SHELTON — Charter Revision Commission members are considering eliminating the Board of Apportionment and Taxation.

The commission, during its April 6 virtual meeting, unanimously rejected suggestions to expand A&T’s financial authority and oversight of the all-Republican aldermanic board and mayor, instead proposing to abolish the board altogether and shift the budget line-item transfer power to the Board of Aldermen’s Finance Committee.

The commission is composed of four Republicans, two unaffiliated voters and one Democrat.

"Everything here should be treated as a ‘work-in-progress,’” said commission Chair Dan Debicella, “but you can see how the commission's thinking is evolving. These were unanimous feelings by the commission. We still could change our minds, but this is where we are today.”

The charter calls for the mayor to submit a budget to the Board of Aldermen and A&T in a joint session. A&T deliberates on the budget proposal and either approves it as submitted or submits a different budget plan and tax rate to the Board of Aldermen no later than May 1.

A&T is also responsible for approving all line item transfers within a department budget during the fiscal year.

Board of Aldermen President John Anglace Jr., in a letter he submitted to the commission as a private citizen, stated that A&T had become “superfluous” and should be eliminated from the charter.

“The Board of Aldermen is the fiscal authority of the city,” said Anglace, who was a member of A&T in the late 1960s, when the board was the city’s fiscal authority.

“It is (the Board of Aldermen’s) financial decisions that are subject to review by the voting public,” added Anglace. “They do not need an advisory board to second guess their fiscal decisions … that’s the job of the electorate.”

Mayor Mark Lauretti agreed, saying at a Charter Revision Commission meeting last month that A&T was redundant since the Board of Aldermen’s finance committee has the same authority.

“I think A&T is a waste of everyone’s time,” said Lauretti. The Board of Aldermen is the city’s financial authority and can aptly handle the transfer requests that go before A&T, he said.

Lauretti also said the 3-3 nature of the board makes it “a very political board” which only serves to stall necessary budgetary work.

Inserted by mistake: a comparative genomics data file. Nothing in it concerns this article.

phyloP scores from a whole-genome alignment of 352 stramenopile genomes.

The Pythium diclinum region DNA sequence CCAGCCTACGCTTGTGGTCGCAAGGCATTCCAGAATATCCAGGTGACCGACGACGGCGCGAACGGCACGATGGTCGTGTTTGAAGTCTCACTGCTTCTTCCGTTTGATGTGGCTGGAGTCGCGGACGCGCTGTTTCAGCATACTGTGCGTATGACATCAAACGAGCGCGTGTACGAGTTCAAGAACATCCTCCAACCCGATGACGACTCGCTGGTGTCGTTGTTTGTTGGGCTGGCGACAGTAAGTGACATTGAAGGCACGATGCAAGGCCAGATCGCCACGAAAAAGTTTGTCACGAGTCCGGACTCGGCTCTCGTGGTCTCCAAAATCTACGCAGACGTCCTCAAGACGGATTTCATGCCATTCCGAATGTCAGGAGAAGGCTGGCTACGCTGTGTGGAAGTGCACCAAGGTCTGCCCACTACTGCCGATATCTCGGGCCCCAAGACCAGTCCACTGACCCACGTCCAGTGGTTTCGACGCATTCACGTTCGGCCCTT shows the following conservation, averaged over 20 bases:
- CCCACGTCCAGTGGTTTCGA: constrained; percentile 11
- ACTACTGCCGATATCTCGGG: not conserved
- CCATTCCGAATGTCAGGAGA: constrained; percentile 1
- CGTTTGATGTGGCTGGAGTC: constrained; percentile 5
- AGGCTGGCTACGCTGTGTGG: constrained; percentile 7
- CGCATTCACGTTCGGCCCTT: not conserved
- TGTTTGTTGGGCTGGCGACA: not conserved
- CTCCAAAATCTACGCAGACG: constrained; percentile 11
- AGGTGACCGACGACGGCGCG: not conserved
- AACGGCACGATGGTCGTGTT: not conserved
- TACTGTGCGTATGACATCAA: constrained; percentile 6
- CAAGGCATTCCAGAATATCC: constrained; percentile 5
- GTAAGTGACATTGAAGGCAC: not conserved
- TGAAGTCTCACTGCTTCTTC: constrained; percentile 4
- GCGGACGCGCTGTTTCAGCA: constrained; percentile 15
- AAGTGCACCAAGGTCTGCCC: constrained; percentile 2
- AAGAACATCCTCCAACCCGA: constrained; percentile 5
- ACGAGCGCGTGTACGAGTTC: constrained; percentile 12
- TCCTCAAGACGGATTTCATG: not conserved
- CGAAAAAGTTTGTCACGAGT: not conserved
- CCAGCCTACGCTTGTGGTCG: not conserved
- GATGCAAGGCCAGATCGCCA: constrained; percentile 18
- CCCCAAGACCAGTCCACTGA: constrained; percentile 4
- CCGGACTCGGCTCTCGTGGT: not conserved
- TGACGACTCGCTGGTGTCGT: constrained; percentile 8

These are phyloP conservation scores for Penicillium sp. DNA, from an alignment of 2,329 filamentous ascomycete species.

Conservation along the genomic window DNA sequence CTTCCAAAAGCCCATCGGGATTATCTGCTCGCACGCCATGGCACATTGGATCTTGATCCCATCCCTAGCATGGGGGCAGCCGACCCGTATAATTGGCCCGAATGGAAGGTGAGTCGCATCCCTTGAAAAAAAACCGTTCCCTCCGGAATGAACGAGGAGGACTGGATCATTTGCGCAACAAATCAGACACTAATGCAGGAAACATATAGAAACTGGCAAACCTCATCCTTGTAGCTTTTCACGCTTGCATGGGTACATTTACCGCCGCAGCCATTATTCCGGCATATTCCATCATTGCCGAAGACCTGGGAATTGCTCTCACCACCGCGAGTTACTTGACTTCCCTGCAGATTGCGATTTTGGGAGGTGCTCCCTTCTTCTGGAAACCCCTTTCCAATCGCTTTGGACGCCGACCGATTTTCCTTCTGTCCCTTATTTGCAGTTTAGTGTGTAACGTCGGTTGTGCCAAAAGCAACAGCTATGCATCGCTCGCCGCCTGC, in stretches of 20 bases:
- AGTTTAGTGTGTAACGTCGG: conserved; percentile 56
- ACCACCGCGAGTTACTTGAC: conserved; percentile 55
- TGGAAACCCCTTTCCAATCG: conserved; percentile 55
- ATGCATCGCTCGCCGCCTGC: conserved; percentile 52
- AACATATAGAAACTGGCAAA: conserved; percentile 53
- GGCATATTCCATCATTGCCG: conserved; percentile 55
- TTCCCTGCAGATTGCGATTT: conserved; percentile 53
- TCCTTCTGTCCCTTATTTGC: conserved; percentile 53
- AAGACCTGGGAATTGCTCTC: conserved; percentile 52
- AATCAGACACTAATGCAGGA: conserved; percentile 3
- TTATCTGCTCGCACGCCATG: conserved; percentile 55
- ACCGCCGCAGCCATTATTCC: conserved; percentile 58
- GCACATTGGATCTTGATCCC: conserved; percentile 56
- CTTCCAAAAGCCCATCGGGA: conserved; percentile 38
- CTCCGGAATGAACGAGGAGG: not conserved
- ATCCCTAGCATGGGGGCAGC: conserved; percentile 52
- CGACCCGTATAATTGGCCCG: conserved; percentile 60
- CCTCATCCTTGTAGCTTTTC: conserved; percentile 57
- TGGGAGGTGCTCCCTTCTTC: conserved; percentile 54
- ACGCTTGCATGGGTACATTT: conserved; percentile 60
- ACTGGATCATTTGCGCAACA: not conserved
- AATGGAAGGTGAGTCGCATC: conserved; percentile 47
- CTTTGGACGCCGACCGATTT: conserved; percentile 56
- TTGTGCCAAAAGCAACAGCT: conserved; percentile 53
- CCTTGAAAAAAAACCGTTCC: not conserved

Anglace said A&T has not reached consensus on a recommended budget for several years, “consequently, they add no value to the budget-making process unless one is interested in hearing the minority party call for reducing the police and public works department budgets and adding those monies to the Board of Education budget.

“It’s time to move on,” added Anglace.

During the April 6 meeting, commissioners agreed that giving more power to the A&T was not an option, and since the Board of Aldermen’s Finance Committee already handles most budget decisions, the A&T was redundant and could easily be eliminated.

“I don’t see a purpose (for A&T),” said commission member Donald Sheehy.

Member Gary Defilippo agreed, saying he did not see a use for A&T since its function mirrors that of the Board of Aldermen, which is the city’s final fiscal authority.

“Why do we need it?” asked Defilippo.

Board of Apportionment and Taxation member Joseph Knapik, a Democrat, disagreed about eliminating A&T.

“An avenue for divergent questioning of an administration's financial efficiency should be maintained,” said Knapik. “An inclusive democratic process must be had. A fiscal authority should not be monolithic.That is the way the politicized charter commission is headed.”

At present, the six-member Board of Apportionment and Taxation is composed of three members from each political party, and the Republican mayor’s vote is required to break any tie.

The commission is planning more workshops on several Mondays. Meetings to deliberate will be in May, and a second public hearing would be held sometime in late May or June. Residents can view virtual meetings on the city YouTube site or at the commission’s YouTube site at SheltonCharter2020.